SME’s, the Kenyan economy and Covid-19
Looking back 10 years someone would have a hard time trying to convince you that you would have to switch to virtual learning, mobile banking, wearing of masks and social distancing to curb the spread of a virus. The Covid-19 pandemic has set a change in the way we work, learn, and even relate with one another. It has rummaged through every part of our lives and brought adverse effects. The pandemic is not only a health crisis but also is turning into an economic one. The economy has been hit hardest with the virus forcing thousands of people across the world to lose their jobs with others being forced to work from home. The situation is no different here in Kenya. The imposed curfews, strategic lockdowns, and closure of educational institutions across the country as a measure to curb the spread of the virus, have delivered a blow to the economy.
The Strathmore Business Club hosted a panel for a discussion on small and medium-sized enterprises and the impact of the pandemic with insights on adaptations and forecast into possible opportunities post Covid-19. The session which was held on Zoom on 22nd May saw more than a hundred participants join the discussion. The session was moderated by Dr. Vincent Ogutu, Vice-Chancellor Designate, Strathmore University with a panel of economic experts including Pius Muchiri, Managing Director, Nabo Capital Limited; Sunny Vikram, Director, Tax Line of Service PwC; and John Karani, Council Chair, Kenya Institute of Supplies Management.
The panel discussed the current economy and agreed that the global threat has disrupted demand for goods and services. With most people across the country budgeting for essential goods and services some businesses are not getting the normal demand for their products forcing them to start taking cutbacks such as laying off of personnel. The economy is shrinking around the world with oil prices reaching negative due to excess supply but low demand. There are only a few sectors in the economy that are not feeling the blow as hard as the rest. One such sector is the Telcom sector which has proved to be resilient; with people stuck in their homes, the need to stay connected to education, work, and news has many people turn to internet service providers for internet connection.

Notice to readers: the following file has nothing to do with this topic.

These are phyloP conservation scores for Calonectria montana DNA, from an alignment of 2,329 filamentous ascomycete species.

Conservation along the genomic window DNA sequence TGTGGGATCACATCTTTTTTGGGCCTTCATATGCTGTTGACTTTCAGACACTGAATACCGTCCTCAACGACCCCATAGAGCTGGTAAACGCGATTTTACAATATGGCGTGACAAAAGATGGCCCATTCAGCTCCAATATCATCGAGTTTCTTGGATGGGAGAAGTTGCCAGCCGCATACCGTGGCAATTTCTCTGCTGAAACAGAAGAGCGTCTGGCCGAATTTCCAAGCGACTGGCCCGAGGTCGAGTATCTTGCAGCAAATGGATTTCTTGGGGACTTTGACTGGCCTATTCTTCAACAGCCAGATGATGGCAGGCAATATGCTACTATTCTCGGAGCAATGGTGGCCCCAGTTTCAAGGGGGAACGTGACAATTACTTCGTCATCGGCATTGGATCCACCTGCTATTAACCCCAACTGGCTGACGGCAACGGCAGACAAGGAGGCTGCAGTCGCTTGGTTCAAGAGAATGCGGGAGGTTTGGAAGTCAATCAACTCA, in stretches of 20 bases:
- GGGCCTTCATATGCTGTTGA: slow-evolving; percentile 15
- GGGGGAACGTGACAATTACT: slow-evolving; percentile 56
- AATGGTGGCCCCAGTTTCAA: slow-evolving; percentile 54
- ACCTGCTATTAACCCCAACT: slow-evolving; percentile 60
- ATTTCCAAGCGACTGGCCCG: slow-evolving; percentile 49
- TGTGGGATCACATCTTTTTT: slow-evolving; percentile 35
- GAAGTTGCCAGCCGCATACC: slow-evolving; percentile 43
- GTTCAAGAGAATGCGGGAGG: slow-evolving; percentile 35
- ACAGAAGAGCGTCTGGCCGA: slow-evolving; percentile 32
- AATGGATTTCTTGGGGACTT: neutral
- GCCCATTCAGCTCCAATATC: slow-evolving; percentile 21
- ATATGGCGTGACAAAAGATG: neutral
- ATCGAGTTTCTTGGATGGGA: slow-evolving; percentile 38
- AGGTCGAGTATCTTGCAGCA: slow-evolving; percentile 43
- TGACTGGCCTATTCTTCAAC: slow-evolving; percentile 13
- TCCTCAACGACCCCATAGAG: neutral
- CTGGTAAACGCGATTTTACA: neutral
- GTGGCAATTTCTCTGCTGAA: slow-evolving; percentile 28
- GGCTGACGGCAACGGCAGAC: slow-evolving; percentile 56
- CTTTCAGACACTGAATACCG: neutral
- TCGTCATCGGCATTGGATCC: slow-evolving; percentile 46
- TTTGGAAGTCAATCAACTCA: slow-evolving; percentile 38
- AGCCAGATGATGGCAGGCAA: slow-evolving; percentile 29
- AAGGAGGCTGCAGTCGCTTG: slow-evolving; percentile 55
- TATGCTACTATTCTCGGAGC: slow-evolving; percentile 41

The panel touched on what we should learn and prepare for, post coronavirus. A certain mindset in business is needed, especially in dealing with risks, from understanding how to maneuver your business during uncertain times to be able to find opportunities and turning them to businesses. Engagements have changed to virtual meetings on platforms such as Zoom, Skype, and Amazon chime. This has led to a reduction of time used in crisscrossing the city to attend a meeting and more work being done in some businesses. Twitter, the social media company, was one of the first companies to inform its staff that they can work from home for as long as they see fit after the company reported smooth running of its systems with the majority of its employees working from home.
The automation era is something that businesses should look to in the future, providing minimal human assistance in different work processes. This may lead to the reduction of human jobs in the workplace but the panel discussed a few pointers on how to be able to survive this. Invest in yourself and keep yourself separate from your job; you are not your job, you don’t die when the job dies. Be completely indispensable, work hard, and master your craft in a manner that will hurt the company to let go of you. Learn how to embrace change, history has shown resisting new technology doesn’t often work out. Why not embrace the change?
Don’t waste a crisis
Protectionism; these are policies the government of a country uses to boost the domestic production of goods and services. Countries may opt to promote protectionism rather than globalization in the case another similar risk occurs. Countries will be looking to be able to survive on their own.
The jobs and businesses in the future are going to be very different. A few years ago, we didn’t have certain types of businesses that are thriving right now like Uber, Airbnb, and Amazon. You need to understand the environment we live in and invest in different opportunities. Never let a crisis go to waste and always be prepared.
This article was written by Tuzo Jonathan, Bachelor of Arts in Communications.
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